Striker (video game)

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Amiga Striker.jpg
Amiga box art
Developer(s)Rage Software
Publisher(s)Rage Software
Programmer(s)George Christophorou
Artist(s)Andy Rixon and Karen Davies
Composer(s)Allister Brimble (SNES)
Platform(s)Amiga, Atari ST, Amiga CD32, Mega Drive/Genesis, MS-DOS, Super NES
Genre(s)Traditional soccer simulation
Multiplayer (up to two players)

Striker is a soccer video game series first released by Rage Software in 1992.

Year Title System Developer Publisher Regio
1992 Striker Amiga Rage Software Rage Software PAL
1992 Striker Atari ST Rage Software Rage Software PAL
1992 Striker Super NES Rage Software Elite System PAL
1993 Ultimate Soccer Game Gear Rage Software Sega PAL, Japan
1993 World Soccer '94: Road to Glory Super NES Rage Software Atlus NTSC
1993 World Soccer Super Famicom Rage Software Coconot Japan
1993 Ultimate Soccer Master System Rage Software Sega PAL
1993 Ultimate Soccer Mega Drive Rage Software Sega PAL
1993 Striker DOS Rage Software Rage Software PAL
1993 Eric Cantona Football Challenge Super NES Rage Software Rage Software PAL (France only)
1994 Striker Amiga CD32 Rage Software GBH Gold PAL
1995 Striker Game Gear Rage Software SEGA PAL
1995 Striker Mega Drive Rage Software SEGA PAL
1996 Striker '96 Sega Saturn / PlayStation / MS-DOS Rage Software Acclaim PAL
1999 UEFA Striker/Sriker Pro 2000 PlayStation, Dreamcast Rage Software Infogrames North America (NA)
Infogrames Multimedia (PAL)

Later also for the Commodore Amiga, Amiga CD32, Atari ST, PC, Mega Drive/Genesis, and Super NES. It was bundled in one of the Amiga 1200 launch packs. It was one of the first soccer games to feature a 3D viewpoint, after Simulmondo's I Play 3D Soccer.

In 1993 it was released in Japan by Coconuts Japan for the Super Famicom as World Soccer (ワールドサッカー, Wārudo Sakkā), while the French Super NES version of Striker is known as Eric Cantona Football Challenge, playing on the popularity of French forward Eric Cantona, while the North American Super NES release of Striker was known as World Soccer '94: Road to Glory. The Mega Drive and Game Gear versions were branded as Sega Sports Striker. They were published by SEGA and developed by Rage Software in 1994 and released in 1995.[1]

Critical reaction[edit]

The game received a mixed reaction from the gaming press, with some condemning and others praising its extreme speed. For example, CU Amiga Magazine awarded the game 94% in its June 1992 issue along with the CU Amiga Screenstar award[2] while German magazine Amiga Joker awards the game 64% in the September 1992 edition.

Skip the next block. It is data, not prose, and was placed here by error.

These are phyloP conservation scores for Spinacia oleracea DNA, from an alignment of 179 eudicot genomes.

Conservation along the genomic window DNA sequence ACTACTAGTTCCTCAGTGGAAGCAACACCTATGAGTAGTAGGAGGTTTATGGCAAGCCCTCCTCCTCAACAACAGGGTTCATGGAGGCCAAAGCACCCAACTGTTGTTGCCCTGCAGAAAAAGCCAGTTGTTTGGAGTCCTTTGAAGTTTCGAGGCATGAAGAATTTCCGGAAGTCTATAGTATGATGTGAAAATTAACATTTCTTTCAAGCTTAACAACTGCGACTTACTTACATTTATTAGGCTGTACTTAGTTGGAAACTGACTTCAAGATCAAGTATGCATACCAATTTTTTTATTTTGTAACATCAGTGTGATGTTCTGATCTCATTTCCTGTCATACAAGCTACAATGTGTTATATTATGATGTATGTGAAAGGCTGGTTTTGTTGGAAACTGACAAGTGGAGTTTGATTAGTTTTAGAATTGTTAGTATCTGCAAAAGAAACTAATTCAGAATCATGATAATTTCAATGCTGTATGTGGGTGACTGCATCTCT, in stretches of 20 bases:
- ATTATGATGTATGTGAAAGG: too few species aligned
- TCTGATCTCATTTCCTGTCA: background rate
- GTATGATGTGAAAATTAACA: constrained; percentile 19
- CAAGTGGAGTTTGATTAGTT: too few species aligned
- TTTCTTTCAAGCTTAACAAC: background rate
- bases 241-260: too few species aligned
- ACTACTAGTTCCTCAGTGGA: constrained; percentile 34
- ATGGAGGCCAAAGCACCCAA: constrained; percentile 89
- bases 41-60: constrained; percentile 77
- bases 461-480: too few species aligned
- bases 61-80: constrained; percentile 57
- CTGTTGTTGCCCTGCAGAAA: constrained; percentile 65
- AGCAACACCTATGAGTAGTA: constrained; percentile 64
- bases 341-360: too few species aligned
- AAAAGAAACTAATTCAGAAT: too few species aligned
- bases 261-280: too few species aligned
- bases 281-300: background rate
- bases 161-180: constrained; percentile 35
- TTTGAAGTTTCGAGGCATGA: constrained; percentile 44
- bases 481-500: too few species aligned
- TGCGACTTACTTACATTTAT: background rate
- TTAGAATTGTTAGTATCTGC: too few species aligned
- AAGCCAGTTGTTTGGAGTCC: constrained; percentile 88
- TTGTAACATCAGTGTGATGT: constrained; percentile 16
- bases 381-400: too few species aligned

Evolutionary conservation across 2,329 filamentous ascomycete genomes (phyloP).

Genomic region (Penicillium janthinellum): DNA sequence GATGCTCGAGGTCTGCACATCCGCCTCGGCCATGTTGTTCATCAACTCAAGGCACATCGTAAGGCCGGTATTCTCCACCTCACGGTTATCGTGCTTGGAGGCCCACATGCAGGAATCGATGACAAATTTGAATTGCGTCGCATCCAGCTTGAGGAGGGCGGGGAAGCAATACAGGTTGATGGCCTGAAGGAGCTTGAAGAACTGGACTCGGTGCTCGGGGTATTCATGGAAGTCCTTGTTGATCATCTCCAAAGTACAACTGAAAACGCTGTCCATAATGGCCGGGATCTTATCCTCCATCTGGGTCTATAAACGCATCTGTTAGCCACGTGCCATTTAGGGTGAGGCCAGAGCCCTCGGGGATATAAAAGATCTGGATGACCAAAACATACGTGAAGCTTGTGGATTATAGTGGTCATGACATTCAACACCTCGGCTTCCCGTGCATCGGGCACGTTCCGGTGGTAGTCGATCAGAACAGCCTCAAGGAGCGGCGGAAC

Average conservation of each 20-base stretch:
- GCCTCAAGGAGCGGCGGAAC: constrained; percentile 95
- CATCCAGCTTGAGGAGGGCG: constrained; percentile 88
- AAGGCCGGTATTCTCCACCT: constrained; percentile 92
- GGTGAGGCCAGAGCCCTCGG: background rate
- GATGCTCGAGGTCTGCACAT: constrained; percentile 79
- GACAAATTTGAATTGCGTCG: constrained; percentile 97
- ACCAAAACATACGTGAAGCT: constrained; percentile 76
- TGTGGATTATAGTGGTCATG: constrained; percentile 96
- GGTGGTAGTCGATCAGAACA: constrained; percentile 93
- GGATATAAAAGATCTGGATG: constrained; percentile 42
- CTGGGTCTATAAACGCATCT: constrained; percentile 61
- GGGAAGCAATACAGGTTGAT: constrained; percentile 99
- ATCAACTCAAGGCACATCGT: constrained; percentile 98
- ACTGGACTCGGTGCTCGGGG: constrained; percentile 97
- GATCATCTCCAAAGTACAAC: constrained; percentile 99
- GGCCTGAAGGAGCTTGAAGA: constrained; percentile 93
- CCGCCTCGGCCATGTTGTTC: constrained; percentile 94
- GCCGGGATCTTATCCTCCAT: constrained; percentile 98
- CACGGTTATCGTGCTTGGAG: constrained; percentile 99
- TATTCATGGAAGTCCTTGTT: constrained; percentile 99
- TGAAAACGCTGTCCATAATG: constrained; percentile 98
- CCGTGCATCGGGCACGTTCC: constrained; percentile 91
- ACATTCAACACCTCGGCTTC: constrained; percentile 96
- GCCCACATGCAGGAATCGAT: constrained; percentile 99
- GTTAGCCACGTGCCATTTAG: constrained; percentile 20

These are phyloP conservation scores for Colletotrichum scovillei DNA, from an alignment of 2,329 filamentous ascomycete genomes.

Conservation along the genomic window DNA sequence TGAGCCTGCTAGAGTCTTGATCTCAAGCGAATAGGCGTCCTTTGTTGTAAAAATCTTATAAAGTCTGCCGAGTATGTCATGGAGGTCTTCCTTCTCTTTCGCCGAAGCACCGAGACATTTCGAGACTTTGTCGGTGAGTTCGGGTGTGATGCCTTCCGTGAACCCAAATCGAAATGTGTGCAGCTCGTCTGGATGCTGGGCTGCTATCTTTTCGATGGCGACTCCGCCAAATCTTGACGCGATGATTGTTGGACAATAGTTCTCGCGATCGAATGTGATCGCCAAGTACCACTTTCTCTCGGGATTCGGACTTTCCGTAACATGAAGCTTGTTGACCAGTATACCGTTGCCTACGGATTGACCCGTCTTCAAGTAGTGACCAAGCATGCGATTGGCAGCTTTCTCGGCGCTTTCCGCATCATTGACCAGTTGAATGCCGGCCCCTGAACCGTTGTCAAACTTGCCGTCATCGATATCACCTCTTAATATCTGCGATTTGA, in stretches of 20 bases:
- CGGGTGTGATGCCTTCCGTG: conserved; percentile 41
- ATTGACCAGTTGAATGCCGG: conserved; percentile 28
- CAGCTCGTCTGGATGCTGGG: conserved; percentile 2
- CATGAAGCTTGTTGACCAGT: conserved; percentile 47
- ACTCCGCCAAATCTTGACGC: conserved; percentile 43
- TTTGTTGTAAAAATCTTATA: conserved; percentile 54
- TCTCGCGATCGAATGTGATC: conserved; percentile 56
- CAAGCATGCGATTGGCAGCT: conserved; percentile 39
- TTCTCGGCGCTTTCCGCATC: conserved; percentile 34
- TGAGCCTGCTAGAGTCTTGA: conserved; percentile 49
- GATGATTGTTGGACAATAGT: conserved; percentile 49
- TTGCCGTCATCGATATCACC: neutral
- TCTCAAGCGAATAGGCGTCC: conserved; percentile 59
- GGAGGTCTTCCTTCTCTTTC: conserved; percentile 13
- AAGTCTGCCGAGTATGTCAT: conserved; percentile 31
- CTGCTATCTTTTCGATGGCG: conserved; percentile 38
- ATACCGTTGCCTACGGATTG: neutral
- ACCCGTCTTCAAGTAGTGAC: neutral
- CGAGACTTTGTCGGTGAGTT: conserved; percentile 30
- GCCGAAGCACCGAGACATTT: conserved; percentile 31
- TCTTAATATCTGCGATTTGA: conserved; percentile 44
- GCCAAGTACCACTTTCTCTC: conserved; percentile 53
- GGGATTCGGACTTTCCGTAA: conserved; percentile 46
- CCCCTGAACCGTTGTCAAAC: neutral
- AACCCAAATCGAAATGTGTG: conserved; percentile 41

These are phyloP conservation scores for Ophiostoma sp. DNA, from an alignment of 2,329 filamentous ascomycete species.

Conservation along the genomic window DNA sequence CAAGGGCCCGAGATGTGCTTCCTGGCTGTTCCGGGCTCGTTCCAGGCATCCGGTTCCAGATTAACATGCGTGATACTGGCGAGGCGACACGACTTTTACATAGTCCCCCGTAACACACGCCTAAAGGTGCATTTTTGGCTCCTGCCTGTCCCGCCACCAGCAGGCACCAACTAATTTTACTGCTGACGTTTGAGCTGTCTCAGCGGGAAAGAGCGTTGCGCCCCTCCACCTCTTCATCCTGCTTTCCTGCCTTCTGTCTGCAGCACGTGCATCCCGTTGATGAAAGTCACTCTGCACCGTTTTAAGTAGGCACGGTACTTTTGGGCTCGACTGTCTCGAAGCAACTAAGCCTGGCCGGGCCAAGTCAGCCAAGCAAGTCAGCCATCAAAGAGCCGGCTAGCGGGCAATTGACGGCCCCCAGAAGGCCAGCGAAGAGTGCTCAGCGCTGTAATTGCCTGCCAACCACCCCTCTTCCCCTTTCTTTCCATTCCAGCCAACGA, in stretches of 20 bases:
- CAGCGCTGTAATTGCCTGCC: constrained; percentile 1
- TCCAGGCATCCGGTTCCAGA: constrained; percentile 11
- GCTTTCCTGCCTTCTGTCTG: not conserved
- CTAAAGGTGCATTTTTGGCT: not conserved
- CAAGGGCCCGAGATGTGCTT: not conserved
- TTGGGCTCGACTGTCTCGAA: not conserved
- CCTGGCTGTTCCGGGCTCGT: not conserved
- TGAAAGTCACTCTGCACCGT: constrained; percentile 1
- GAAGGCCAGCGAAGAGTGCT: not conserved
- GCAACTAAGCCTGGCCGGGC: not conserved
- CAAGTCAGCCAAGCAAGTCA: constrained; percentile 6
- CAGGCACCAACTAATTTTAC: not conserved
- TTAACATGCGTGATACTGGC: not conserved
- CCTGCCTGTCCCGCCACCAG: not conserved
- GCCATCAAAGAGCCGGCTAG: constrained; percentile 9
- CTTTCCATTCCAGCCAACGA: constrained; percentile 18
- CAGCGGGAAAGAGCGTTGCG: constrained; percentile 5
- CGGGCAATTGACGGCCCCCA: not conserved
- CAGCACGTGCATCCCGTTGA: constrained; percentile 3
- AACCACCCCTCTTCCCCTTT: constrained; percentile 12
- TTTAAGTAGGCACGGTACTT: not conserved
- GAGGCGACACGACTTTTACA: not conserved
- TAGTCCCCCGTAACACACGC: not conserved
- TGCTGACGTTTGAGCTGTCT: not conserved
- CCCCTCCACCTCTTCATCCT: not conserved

A sequel, World Cup Striker (known in North America as Elite Soccer), was released for the Super NES in 1994. It was basically a repackaged version of Striker, but slightly better. It was published in Japan by Coconuts Japan and in Europe by Elite.

A Game Boy game developed by Denton Designs was also released at the same time, in Europe it was released as Soccer, in North America as Elite Soccer (both published by GameTek), and in Japan as World Cup Striker (published by Coconuts Japan and endorsed by Yasutaro Matsuki).

Also, Striker Pro was released in Europe and North America for the CD-i. In 1995, Striker: World Cup Special was released for the 3DO.[citation needed] A game titled Striker '95 was in development for the Atari Jaguar but never released.[3][4] An entry in the Striker franchise was in the works for the Panasonic M2 but it never happened due to the system's cancellation.[5]

A year later Striker '96 (known in Japan as Striker: World Cup Premiere Stage) was released for the PlayStation, Sega Saturn and MS-DOS.[6] Striker '96 is known for being the first soccer game on the original PlayStation.[6]

In 2000 Striker Pro 2000 (known in Europe as UEFA Striker) was released for the Dreamcast and PlayStation.


  1. ^ "Striker". Sega Retro. Archived from the original on 2016-03-06. Retrieved 2016-03-05.
  2. ^ Merret, Steve (June 1992). "Striker CU Amiga Review". CU Amiga. EMAP. pp. 57–60.
  3. ^ Lethaus, Martin (March 31, 1995). " › LIST OF GAMES AND DATES?". Google Groups. Archived from the original on 2011-01-22. Retrieved 2018-10-13.
  4. ^ zapiy (September 30, 2018). "RVG Interviews – Jim Bagley". Retro Video Gamer. Archived from the original on 2018-09-30. Retrieved 2018-09-30.
  5. ^ "News - E3 '96: 3DO? - M2 Dream List". 3DO Magazine. No. 12. Paragon Publishing. July 1996. p. 4.
  6. ^ a b "Striker '96 for SEGA Saturn (1996) - MobyGames". MobyGames. Archived from the original on 2017-01-12. Retrieved 2016-03-05.

External links[edit]